Bruce Randall Donald brd at cs.dartmouth.edu
Fri Jul 2 14:30:49 PDT 1999

The Fourth International Workshop on the
Algorithmic Foundations of Robotics

March 16-18 2000
Hanover, New Hampshire

Robot algorithms are abstractions of computational processes that
control or reason about motion and perception in the physical world.
The computation may be implemented in software, hard-wired
electronics, biomolecular mechanisms, or purely mechanical devices.
Because actions in the physical world are subject to physical laws and
geometric constraints, the design and analysis of robot algorithms
raises a unique combination of questions in control theory,
computational and differential geometry, and computer science.
Algorithms serve as a unifying theme in the multi-disciplinary field
of robotics.

WAFR aims at bringing together a group of about sixty researchers to
discuss recent trends and important future directions of research on
the algorithmic foundations of robotics.  The workshop consists of
invited talks by key researchers in the field and twenty contributed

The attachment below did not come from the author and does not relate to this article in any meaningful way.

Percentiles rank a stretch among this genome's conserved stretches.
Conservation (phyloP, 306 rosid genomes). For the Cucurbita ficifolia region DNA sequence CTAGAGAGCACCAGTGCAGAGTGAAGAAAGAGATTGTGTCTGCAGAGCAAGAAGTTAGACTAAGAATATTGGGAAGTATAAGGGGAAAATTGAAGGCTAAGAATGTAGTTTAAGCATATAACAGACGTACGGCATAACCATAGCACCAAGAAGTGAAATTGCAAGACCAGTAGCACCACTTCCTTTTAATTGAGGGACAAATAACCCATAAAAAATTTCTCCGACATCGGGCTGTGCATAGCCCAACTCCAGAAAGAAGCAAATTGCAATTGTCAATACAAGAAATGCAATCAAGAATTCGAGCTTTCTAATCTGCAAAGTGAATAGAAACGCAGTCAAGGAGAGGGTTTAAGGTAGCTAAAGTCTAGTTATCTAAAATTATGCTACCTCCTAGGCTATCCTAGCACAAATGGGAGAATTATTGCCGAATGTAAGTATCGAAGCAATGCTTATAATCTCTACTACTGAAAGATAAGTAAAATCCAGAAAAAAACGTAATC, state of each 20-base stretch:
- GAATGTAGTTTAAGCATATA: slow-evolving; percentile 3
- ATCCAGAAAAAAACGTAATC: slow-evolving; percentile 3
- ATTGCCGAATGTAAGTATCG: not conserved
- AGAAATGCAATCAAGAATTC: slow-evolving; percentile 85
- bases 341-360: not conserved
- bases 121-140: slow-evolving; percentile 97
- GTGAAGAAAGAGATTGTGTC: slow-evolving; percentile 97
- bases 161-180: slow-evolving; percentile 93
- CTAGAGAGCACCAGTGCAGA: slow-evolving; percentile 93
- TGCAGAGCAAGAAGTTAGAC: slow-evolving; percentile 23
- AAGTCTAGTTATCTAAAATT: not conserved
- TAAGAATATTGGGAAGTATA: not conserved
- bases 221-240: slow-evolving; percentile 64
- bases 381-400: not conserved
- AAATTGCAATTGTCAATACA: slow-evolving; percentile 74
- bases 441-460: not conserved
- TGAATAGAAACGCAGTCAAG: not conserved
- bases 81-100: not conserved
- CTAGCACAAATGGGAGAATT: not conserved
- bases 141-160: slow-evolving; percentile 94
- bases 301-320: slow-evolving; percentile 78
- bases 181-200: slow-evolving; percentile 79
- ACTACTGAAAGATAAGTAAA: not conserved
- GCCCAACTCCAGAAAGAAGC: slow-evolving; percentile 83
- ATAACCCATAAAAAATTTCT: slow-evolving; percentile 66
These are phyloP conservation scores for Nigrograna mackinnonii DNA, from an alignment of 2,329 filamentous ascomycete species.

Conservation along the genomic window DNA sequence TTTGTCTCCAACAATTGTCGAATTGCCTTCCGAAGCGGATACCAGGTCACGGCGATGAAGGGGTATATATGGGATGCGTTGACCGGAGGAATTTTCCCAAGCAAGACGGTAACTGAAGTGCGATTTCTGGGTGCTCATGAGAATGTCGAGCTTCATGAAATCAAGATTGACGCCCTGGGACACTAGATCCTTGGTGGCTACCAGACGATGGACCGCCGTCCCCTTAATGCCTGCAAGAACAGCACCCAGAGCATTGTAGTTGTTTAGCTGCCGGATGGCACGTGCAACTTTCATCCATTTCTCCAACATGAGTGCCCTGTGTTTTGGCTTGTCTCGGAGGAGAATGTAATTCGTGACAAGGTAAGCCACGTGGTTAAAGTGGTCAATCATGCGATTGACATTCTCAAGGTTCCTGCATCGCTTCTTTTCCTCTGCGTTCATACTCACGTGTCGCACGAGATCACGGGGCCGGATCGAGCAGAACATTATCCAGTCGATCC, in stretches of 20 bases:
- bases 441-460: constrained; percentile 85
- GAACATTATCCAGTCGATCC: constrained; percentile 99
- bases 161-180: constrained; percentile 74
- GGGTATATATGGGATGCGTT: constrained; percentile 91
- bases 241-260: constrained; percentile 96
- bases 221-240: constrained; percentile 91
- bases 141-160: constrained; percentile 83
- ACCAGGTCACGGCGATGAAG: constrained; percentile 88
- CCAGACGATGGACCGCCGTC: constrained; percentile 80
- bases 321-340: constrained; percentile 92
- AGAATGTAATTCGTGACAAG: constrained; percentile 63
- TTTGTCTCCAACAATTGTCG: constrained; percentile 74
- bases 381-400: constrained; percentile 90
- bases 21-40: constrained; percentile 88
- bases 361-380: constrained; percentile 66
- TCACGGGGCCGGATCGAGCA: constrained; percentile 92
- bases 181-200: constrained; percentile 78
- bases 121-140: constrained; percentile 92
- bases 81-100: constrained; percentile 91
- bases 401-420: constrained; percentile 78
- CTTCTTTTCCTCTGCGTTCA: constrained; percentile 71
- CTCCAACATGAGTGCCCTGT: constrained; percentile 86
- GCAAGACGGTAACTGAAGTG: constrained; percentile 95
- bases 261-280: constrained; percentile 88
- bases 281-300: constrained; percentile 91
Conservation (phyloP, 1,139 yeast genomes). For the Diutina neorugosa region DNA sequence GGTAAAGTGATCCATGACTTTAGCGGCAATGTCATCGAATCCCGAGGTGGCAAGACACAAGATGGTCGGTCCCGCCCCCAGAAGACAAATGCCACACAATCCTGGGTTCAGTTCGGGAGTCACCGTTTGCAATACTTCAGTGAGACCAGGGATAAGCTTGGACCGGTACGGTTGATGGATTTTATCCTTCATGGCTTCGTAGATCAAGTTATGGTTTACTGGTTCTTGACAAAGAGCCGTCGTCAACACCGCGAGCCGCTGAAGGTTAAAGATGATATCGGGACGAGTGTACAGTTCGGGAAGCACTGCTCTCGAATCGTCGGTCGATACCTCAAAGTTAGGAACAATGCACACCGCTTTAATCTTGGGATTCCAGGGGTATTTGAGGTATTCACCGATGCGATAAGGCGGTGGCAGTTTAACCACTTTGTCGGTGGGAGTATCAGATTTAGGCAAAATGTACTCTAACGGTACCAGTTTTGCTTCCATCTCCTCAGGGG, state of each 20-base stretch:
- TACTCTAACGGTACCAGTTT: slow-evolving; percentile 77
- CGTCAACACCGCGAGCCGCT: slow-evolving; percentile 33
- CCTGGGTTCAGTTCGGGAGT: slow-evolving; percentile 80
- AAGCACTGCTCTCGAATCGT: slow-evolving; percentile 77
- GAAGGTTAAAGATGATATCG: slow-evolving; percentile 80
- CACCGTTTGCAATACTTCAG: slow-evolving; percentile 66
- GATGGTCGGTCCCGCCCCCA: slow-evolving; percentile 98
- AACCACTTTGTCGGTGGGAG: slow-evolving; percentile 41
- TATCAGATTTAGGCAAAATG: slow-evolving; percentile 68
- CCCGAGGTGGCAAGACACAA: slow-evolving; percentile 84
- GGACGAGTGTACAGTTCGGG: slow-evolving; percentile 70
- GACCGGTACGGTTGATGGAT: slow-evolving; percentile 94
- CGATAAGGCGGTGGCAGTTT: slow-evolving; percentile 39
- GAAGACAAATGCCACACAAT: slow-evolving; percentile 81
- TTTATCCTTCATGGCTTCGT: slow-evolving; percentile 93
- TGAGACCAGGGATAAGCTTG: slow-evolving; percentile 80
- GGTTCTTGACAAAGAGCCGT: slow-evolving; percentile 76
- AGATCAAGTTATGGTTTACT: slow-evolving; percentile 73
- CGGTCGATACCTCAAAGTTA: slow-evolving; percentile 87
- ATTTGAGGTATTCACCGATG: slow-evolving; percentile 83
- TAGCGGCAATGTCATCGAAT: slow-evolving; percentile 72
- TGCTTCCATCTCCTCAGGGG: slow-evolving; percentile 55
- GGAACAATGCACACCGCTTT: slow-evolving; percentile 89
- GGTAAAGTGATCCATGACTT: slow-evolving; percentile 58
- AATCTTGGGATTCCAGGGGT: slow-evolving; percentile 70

presentations in a single track.  The proceedings will be published in
a hard-cover volume.  Topics of interest include, but are not limited

  * geometric algorithms
  * minimalist and underactuated robotics
  * manufacturing and assembly
  * holonomic and nonholonomic motion planning
  * manipulation planning
  * sensor-based planning
  * controllability, complexity, and completeness
  * task-level planning
  * grasping and fixturing
  * physically realistic simulation
  * navigation
  * computational biology
  * modular and reconfigurable robots
  * distributed manipulation


Participants will stay at the historic Hanover Inn on the Appalachian
Trail, near the White Mountains of New Hampshire.  The workshop will
take place on the Dartmouth campus.


Authors are invited to submit four (4) copies of a full paper by
December 1, 1999 to

Prof. Kevin Lynch
Mechanical Engineering Department
Northwestern University
2145 Sheridan Road
Evanston, IL 60208

Authors will be notified of the disposition of their papers by January
20, 2000.  Camera-ready copies of the papers are due by February 20.
These will be distributed to the workshop participants.  Final
versions of the papers for publication are due after the workshop.


Bruce Donald, Dartmouth
Kevin Lynch, Northwestern
Daniela Rus, Dartmouth


Pankaj Agarwal, Duke
Srinivas Akella, UIUC
Nancy Amato, Texas A&M
Antonio Bicchi, U. Pisa
Bruce Donald, Dartmouth
Kamal Kant Gupta, Simon Frasier
Leslie Kaelbling, Brown
Makoto Kaneko, U. Hiroshima
David Kriegman, UIUC
Steve LaValle, Iowa State
Kevin Lynch, Northwestern
Dinesh Manocha, UNC
Jim Ostrowski, U. Pennsylvania
John Reif, Duke
Daniela Rus, Dartmouth
Elisha Sacks, Purdue

The compgeom mailing lists: see
or send mail to compgeom-request at research.bell-labs.com with the line:
send readme
Now archived at http://uiuc.edu/~sariel/CG/compgeom/threads.html.

More information about the Compgeom-announce mailing list